Conscious work started in early 1988, when my colleague, Chamond Liu, was putting together a conference on object-oriented systems (held at the IBM Education Center at Thornwood, New York). I was interested both in object-oriented programming languages and in the usability of human-computer interfaces, and Chamond asked me to chair a session on object-oriented user interfaces. He also asked me to make a presentation dealing with the connection (or lack of connection) between the principles of objects, classes, and inheritance as applied to programming languages, and analogous principles applied to the external behavior of user interfaces.
Chamond's request started me on a long journey. As I digested literature from areas as diverse as computer architecture and cognitive psychology, connections became apparent not only between user interfaces and programming, but between systems and methods used to develop them. These connections were manifest in the construction of many significant object-oriented systems, as described by the people who had designed and built them. Since then, my understanding of the connections has been deepened by experience as both developer and user of systems with object-oriented user interfaces.
Starting with my talk at the conference in November of 1988, discussion and presentation of the ideas went on through many tutorials and short courses on aspects of object-oriented user interfaces. Talking with designers and implementors who attended these helped to confirm the basic ideas, and expanded my understanding in areas where I lacked personal experience.
There is now a large body of ideas and methods for object-oriented user interface design. I think it is fair to say that a consensus exists on at least the broad outline of a methodology. By 1992 I felt that making these ideas and methods available within a coherent development framework would advance the practice of design, and the result is this book.
This book was produced in camera-ready form from a manuscript written in Microsoft Word and FrameMaker, running on Microsoft Windows. It is set in fonts from the TrueType Lucida family. Screen images and halftone art were processed with ImagePals, from Ulead Systems. Line art was prepared with CorelDraw, from Corel. Application examples done specifically for the book were coded with Smalltalk/V from Digitalk, ParcPlace Smalltalk, and Borland C++.
The availability of tools allowing an author to produce a book, with all its text and artwork, is a remarkable example of what computers can do, and part of a revolution as profound as what followed the invention of moveable type in the 16th century. I thank the developers of the products that allowed me to accomplish this feat, and encourage them to make it easier in the future.
A book as broad as this synthesizes the work of many people. Ideas have come from published papers, presentations, conversations, and user interface implementations in products and research prototypes. Specific ideas that I have used are acknowledged in the text. In addition, many people have contributed to my general understanding of the field and opened my eyes to possibilities for user interface designs. Though I take full responsibility for any deficiencies in this book, its value could not have been achieved without those people.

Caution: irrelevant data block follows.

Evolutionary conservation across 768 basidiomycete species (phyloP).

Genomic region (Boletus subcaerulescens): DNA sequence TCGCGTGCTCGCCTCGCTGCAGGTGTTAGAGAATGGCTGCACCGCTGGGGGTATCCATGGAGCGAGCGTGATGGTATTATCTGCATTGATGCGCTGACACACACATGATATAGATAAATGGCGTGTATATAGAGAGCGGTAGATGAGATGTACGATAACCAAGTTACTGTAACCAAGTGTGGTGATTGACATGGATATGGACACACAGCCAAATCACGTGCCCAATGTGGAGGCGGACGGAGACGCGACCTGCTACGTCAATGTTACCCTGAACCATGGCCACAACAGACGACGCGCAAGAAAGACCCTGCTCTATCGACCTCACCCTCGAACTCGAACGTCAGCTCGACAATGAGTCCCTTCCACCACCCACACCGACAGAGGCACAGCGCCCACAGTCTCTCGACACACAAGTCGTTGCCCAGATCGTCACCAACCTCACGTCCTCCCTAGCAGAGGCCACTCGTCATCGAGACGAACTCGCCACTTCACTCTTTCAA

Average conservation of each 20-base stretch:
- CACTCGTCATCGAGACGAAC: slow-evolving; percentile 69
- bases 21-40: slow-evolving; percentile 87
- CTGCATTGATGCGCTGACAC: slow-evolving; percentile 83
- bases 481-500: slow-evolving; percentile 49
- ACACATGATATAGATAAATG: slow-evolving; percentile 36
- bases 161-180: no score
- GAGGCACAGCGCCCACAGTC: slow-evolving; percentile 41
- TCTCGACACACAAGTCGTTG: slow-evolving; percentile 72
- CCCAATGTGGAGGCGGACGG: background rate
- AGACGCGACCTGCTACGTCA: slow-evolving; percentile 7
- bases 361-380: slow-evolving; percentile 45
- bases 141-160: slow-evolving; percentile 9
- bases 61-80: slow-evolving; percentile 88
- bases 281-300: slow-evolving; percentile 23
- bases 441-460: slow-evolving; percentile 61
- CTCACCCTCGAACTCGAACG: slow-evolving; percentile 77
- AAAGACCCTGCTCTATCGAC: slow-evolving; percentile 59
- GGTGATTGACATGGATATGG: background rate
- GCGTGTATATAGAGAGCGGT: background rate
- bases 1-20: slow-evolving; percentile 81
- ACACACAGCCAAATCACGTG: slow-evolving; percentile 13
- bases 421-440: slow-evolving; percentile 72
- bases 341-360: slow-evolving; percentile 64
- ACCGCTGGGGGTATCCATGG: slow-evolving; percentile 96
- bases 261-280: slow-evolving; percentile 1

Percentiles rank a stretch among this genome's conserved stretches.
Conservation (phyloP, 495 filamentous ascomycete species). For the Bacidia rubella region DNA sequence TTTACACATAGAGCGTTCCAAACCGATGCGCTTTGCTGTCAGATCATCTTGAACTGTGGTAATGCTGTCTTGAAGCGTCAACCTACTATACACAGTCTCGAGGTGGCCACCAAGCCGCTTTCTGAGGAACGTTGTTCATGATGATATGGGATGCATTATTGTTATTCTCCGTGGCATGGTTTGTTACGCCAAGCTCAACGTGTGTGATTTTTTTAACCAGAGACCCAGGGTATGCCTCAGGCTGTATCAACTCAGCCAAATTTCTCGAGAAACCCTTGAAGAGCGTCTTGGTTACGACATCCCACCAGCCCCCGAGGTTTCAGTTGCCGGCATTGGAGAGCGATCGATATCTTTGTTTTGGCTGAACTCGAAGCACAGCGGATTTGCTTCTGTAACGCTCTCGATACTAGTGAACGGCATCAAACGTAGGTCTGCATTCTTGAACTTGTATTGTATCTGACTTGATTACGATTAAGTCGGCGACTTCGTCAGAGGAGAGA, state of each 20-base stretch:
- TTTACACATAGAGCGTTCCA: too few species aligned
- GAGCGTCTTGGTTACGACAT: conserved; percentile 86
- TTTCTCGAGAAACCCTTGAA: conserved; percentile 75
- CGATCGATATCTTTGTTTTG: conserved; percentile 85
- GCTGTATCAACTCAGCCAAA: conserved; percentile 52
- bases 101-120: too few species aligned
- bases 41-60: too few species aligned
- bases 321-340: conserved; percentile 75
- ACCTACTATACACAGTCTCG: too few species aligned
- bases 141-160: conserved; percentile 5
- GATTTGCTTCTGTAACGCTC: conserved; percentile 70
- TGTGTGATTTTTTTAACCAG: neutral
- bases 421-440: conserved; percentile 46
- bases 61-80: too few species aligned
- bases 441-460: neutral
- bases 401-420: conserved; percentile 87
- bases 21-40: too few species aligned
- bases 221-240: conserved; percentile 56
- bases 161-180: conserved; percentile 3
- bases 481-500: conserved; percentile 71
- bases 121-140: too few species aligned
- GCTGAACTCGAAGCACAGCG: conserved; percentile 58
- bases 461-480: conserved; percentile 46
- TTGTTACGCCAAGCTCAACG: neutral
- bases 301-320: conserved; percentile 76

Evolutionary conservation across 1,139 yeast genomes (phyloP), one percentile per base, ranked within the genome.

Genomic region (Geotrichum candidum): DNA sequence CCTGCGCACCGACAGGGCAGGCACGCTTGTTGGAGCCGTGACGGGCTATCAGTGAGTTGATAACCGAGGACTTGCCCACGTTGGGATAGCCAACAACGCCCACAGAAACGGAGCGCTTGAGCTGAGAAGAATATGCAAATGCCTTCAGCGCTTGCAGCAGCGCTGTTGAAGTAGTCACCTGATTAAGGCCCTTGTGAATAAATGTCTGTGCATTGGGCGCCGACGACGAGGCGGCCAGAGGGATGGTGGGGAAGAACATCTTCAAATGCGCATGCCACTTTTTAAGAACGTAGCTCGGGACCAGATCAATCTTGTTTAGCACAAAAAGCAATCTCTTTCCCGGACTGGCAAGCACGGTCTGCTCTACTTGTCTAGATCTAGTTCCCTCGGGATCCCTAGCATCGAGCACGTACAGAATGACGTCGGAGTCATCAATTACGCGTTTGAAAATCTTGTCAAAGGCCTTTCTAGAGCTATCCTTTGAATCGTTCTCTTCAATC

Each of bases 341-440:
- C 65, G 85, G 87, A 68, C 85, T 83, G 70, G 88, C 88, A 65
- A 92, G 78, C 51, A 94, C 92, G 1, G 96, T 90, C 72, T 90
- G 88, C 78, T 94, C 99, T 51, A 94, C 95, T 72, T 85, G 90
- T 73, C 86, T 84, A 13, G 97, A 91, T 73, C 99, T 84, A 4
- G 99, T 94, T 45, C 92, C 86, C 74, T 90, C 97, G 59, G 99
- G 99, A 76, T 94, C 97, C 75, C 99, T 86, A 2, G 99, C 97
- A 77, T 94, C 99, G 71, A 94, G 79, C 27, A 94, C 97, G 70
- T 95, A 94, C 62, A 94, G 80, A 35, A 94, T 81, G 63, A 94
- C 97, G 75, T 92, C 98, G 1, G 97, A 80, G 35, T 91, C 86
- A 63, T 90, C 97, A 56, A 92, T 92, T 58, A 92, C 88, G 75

The first twenty years of my career in the computer industry were spent in daily contact with customers and end users of computers. I owe my first debt to them, for teaching me things about the experience of human-computer interaction that I could not have learned in any other way.
I have given courses and tutorials based on this material to people from many disciplines and with varying amounts of background knowledge. I thank all the students in those courses for their patience and their feedback. Students pointing out problems based on their experiences led to many improvements in the ideas and methods.
Developing a curriculum in software usability for IBM over the period 1988-1992 provided the opportunity to hear ideas from leading people in the field of user interface design. Contact with people like Bill Buxton, Charles Irby, Ted Nelson, Ben Shneiderman, Edward Tufte, and many others was both educational and inspiring. I am grateful for the support of the human factors community within IBM during that same period. People too numerous to mention gave up their time to help me understand how human factors could be applied in development. Walter Baker, John Bennett, John Gould, Dick Granda, Richard Halstead-Nussloch, and Ron Shapiro were particularly generous. The information development and graphic design communities in IBM also helped me to understand the role of those disciplines in user interface design and development.
Managers and colleagues at the IBM Systems Research Education Center and at the User Interface Institute of IBM Research were consistently helpful and supportive. Chamond Liu, as mentioned above, provided the key idea that got me started. Bob Mack encouraged both the book and the research behind many of the ideas about implementation. Many others provided helpful ideas and encouragement.
Thanks to Dan Joraanstad, of Benjamin Cummings, and Grady Booch, series editor for the Object-Oriented Software Engineering series, for encouraging the book at its inception. Thanks also to Tim Cox, Ari Davidow, Ray Kanarr, Laura Cheu, Melissa Standen, Lisa Jahred, and others at Benjamin/Cummings for keeping it on track as we went along.
The following people provided concrete help while the book was being written, in the form of discussions or reviews of chapter drafts: Walter Baker, Steve Berczuk, Katherine Betz, Grady Booch, Steve Goetze, Reza Jalili, Chamond Liu, Bob Mack, Linn Marks, Brad A. Myers, Steve Otto, Jim Poretta, James Purtilo, Mary Beth Rosson, Kenneth S. Rubin, Drasko Sotirovski, George Vanecek, Mark Wilkes, and Kirk Wolf. Their feedback improved both the content and style of the book.
Thanks most of all to Linn Marks. She has given me a steady stream of visual design ideas for user interfaces and for the book itself. Many ideas here were generated or sharpened in the course of long discussions on the art and science of design. She also provided the constant encouragement I needed to persevere through the period of more than a year, while I struggled to get these ideas down on paper in the form in which you now see them.